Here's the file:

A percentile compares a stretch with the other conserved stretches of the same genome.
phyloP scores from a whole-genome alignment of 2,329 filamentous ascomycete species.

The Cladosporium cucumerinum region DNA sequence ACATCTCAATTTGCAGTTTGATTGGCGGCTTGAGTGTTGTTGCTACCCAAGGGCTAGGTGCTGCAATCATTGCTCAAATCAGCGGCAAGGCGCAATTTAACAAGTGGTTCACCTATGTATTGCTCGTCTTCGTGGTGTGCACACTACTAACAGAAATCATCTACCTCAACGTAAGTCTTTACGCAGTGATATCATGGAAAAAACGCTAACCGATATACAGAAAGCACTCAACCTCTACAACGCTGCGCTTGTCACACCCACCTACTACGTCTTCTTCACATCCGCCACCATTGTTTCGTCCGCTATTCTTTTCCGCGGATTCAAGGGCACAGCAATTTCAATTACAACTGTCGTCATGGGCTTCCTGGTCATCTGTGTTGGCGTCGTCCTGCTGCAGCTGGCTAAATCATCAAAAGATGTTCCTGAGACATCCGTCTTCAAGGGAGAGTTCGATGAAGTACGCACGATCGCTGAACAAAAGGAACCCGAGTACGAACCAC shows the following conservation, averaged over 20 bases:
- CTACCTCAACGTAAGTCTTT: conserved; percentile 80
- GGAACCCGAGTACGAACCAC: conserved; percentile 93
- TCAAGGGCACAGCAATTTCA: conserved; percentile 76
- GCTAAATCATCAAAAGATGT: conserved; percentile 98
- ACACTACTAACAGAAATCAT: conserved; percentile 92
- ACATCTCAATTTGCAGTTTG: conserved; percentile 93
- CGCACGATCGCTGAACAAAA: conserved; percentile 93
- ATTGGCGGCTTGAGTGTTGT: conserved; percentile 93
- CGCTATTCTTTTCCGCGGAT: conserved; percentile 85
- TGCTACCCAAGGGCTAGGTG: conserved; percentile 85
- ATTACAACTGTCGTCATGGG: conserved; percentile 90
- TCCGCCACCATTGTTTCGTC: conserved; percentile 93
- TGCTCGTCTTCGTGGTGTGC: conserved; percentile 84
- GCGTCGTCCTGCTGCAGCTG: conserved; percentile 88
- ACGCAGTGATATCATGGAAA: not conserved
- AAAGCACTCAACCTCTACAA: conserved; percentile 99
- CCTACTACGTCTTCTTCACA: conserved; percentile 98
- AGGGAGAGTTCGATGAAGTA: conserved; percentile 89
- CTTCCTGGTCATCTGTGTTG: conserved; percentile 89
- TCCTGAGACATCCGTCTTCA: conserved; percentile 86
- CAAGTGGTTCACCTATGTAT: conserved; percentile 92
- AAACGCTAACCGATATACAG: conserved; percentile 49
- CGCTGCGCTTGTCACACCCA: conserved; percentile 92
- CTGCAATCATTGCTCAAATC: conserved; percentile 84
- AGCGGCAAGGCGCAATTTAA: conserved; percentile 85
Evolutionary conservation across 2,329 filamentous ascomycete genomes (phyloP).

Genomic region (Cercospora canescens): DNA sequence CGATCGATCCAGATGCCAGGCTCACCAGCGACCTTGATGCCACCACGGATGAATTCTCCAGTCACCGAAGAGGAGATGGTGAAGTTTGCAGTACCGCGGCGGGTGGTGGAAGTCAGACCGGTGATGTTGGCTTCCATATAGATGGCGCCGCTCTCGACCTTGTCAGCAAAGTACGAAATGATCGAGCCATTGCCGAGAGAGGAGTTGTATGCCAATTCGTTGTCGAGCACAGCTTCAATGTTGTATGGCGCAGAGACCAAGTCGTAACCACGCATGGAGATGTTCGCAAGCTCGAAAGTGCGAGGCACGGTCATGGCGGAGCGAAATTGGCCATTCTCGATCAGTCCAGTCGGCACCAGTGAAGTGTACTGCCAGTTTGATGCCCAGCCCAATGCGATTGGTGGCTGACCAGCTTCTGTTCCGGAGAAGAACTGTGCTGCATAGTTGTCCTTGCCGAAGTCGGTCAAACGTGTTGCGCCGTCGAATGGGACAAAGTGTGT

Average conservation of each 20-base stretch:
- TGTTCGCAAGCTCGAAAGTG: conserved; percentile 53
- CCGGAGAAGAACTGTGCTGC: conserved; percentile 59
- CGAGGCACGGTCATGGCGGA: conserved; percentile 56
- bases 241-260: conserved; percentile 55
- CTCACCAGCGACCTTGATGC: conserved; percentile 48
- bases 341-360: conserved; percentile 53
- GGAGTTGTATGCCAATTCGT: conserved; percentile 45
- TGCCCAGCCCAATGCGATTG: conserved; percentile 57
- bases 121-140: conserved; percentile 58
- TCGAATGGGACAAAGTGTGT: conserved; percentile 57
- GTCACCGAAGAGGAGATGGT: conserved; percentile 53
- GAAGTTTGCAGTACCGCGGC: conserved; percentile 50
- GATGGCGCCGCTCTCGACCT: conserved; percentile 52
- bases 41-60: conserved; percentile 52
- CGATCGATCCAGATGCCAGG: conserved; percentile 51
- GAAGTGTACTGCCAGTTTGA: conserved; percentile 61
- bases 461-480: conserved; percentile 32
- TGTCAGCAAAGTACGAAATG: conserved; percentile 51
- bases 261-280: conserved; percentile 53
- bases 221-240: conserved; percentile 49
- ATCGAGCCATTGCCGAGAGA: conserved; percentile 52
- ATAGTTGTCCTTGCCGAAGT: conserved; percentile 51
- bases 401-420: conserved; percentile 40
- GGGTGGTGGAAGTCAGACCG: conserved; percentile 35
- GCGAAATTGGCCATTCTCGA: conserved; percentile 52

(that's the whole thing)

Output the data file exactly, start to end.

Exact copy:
A percentile compares a stretch with the other conserved stretches of the same genome.
phyloP scores from a whole-genome alignment of 2,329 filamentous ascomycete species.

The Cladosporium cucumerinum region DNA sequence ACATCTCAATTTGCAGTTTGATTGGCGGCTTGAGTGTTGTTGCTACCCAAGGGCTAGGTGCTGCAATCATTGCTCAAATCAGCGGCAAGGCGCAATTTAACAAGTGGTTCACCTATGTATTGCTCGTCTTCGTGGTGTGCACACTACTAACAGAAATCATCTACCTCAACGTAAGTCTTTACGCAGTGATATCATGGAAAAAACGCTAACCGATATACAGAAAGCACTCAACCTCTACAACGCTGCGCTTGTCACACCCACCTACTACGTCTTCTTCACATCCGCCACCATTGTTTCGTCCGCTATTCTTTTCCGCGGATTCAAGGGCACAGCAATTTCAATTACAACTGTCGTCATGGGCTTCCTGGTCATCTGTGTTGGCGTCGTCCTGCTGCAGCTGGCTAAATCATCAAAAGATGTTCCTGAGACATCCGTCTTCAAGGGAGAGTTCGATGAAGTACGCACGATCGCTGAACAAAAGGAACCCGAGTACGAACCAC shows the following conservation, averaged over 20 bases:
- CTACCTCAACGTAAGTCTTT: conserved; percentile 80
- GGAACCCGAGTACGAACCAC: conserved; percentile 93
- TCAAGGGCACAGCAATTTCA: conserved; percentile 76
- GCTAAATCATCAAAAGATGT: conserved; percentile 98
- ACACTACTAACAGAAATCAT: conserved; percentile 92
- ACATCTCAATTTGCAGTTTG: conserved; percentile 93
- CGCACGATCGCTGAACAAAA: conserved; percentile 93
- ATTGGCGGCTTGAGTGTTGT: conserved; percentile 93
- CGCTATTCTTTTCCGCGGAT: conserved; percentile 85
- TGCTACCCAAGGGCTAGGTG: conserved; percentile 85
- ATTACAACTGTCGTCATGGG: conserved; percentile 90
- TCCGCCACCATTGTTTCGTC: conserved; percentile 93
- TGCTCGTCTTCGTGGTGTGC: conserved; percentile 84
- GCGTCGTCCTGCTGCAGCTG: conserved; percentile 88
- ACGCAGTGATATCATGGAAA: not conserved
- AAAGCACTCAACCTCTACAA: conserved; percentile 99
- CCTACTACGTCTTCTTCACA: conserved; percentile 98
- AGGGAGAGTTCGATGAAGTA: conserved; percentile 89
- CTTCCTGGTCATCTGTGTTG: conserved; percentile 89
- TCCTGAGACATCCGTCTTCA: conserved; percentile 86
- CAAGTGGTTCACCTATGTAT: conserved; percentile 92
- AAACGCTAACCGATATACAG: conserved; percentile 49
- CGCTGCGCTTGTCACACCCA: conserved; percentile 92
- CTGCAATCATTGCTCAAATC: conserved; percentile 84
- AGCGGCAAGGCGCAATTTAA: conserved; percentile 85
Evolutionary conservation across 2,329 filamentous ascomycete genomes (phyloP).

Genomic region (Cercospora canescens): DNA sequence CGATCGATCCAGATGCCAGGCTCACCAGCGACCTTGATGCCACCACGGATGAATTCTCCAGTCACCGAAGAGGAGATGGTGAAGTTTGCAGTACCGCGGCGGGTGGTGGAAGTCAGACCGGTGATGTTGGCTTCCATATAGATGGCGCCGCTCTCGACCTTGTCAGCAAAGTACGAAATGATCGAGCCATTGCCGAGAGAGGAGTTGTATGCCAATTCGTTGTCGAGCACAGCTTCAATGTTGTATGGCGCAGAGACCAAGTCGTAACCACGCATGGAGATGTTCGCAAGCTCGAAAGTGCGAGGCACGGTCATGGCGGAGCGAAATTGGCCATTCTCGATCAGTCCAGTCGGCACCAGTGAAGTGTACTGCCAGTTTGATGCCCAGCCCAATGCGATTGGTGGCTGACCAGCTTCTGTTCCGGAGAAGAACTGTGCTGCATAGTTGTCCTTGCCGAAGTCGGTCAAACGTGTTGCGCCGTCGAATGGGACAAAGTGTGT

Average conservation of each 20-base stretch:
- TGTTCGCAAGCTCGAAAGTG: conserved; percentile 53
- CCGGAGAAGAACTGTGCTGC: conserved; percentile 59
- CGAGGCACGGTCATGGCGGA: conserved; percentile 56
- bases 241-260: conserved; percentile 55
- CTCACCAGCGACCTTGATGC: conserved; percentile 48
- bases 341-360: conserved; percentile 53
- GGAGTTGTATGCCAATTCGT: conserved; percentile 45
- TGCCCAGCCCAATGCGATTG: conserved; percentile 57
- bases 121-140: conserved; percentile 58
- TCGAATGGGACAAAGTGTGT: conserved; percentile 57
- GTCACCGAAGAGGAGATGGT: conserved; percentile 53
- GAAGTTTGCAGTACCGCGGC: conserved; percentile 50
- GATGGCGCCGCTCTCGACCT: conserved; percentile 52
- bases 41-60: conserved; percentile 52
- CGATCGATCCAGATGCCAGG: conserved; percentile 51
- GAAGTGTACTGCCAGTTTGA: conserved; percentile 61
- bases 461-480: conserved; percentile 32
- TGTCAGCAAAGTACGAAATG: conserved; percentile 51
- bases 261-280: conserved; percentile 53
- bases 221-240: conserved; percentile 49
- ATCGAGCCATTGCCGAGAGA: conserved; percentile 52
- ATAGTTGTCCTTGCCGAAGT: conserved; percentile 51
- bases 401-420: conserved; percentile 40
- GGGTGGTGGAAGTCAGACCG: conserved; percentile 35
- GCGAAATTGGCCATTCTCGA: conserved; percentile 52